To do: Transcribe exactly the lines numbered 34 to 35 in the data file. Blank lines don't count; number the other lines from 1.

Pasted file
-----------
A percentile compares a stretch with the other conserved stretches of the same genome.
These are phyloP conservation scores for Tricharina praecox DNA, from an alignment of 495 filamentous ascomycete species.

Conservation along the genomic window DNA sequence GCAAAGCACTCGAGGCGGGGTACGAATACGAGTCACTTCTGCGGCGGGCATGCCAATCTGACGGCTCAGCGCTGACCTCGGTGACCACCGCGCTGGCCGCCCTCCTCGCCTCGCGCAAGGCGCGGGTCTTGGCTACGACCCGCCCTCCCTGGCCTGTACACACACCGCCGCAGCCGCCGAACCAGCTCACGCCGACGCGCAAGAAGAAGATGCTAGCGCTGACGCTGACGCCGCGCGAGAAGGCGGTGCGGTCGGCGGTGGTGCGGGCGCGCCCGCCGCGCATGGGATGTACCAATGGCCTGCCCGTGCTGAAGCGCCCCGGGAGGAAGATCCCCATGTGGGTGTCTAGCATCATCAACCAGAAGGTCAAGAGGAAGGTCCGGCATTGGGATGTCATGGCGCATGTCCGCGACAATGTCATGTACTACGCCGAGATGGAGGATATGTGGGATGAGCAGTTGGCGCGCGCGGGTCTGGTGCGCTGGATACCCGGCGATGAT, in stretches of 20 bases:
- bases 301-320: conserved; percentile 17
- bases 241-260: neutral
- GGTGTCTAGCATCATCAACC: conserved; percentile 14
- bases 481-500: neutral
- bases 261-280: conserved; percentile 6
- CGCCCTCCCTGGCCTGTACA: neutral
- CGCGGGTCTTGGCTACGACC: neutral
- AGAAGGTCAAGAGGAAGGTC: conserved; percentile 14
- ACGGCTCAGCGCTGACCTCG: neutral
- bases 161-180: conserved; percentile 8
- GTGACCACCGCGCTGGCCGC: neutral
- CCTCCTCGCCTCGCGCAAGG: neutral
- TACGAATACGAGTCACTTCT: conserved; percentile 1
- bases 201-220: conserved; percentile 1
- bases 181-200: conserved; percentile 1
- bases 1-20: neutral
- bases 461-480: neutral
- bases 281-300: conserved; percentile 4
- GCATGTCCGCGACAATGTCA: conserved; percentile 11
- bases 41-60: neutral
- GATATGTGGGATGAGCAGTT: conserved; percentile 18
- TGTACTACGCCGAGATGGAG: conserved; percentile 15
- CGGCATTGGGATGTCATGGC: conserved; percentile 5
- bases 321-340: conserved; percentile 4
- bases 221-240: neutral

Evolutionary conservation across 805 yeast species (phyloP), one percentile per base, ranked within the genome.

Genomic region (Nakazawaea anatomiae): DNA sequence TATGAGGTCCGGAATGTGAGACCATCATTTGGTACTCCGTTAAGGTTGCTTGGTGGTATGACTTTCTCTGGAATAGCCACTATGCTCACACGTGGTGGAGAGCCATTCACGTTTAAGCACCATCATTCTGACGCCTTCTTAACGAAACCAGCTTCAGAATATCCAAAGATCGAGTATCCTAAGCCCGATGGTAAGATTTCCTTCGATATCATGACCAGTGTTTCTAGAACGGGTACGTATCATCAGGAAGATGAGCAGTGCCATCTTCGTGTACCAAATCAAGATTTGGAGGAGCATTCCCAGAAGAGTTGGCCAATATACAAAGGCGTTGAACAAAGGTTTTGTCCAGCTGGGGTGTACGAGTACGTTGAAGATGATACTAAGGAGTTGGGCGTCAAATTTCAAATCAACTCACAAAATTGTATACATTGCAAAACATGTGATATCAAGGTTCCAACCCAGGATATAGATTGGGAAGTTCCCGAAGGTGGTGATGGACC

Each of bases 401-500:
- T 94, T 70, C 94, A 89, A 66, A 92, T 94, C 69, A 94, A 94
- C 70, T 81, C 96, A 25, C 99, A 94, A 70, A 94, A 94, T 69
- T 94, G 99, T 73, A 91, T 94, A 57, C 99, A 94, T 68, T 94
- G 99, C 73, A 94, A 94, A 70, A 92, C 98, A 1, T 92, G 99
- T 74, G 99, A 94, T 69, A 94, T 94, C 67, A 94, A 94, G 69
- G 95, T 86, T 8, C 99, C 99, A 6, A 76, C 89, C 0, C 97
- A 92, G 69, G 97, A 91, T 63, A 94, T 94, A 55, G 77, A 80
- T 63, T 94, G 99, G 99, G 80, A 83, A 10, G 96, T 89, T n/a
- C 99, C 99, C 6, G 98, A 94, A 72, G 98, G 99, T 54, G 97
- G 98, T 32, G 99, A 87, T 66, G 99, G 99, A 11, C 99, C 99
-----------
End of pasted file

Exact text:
- T 94, G 99, T 73, A 91, T 94, A 57, C 99, A 94, T 68, T 94
- G 99, C 73, A 94, A 94, A 70, A 92, C 98, A 1, T 92, G 99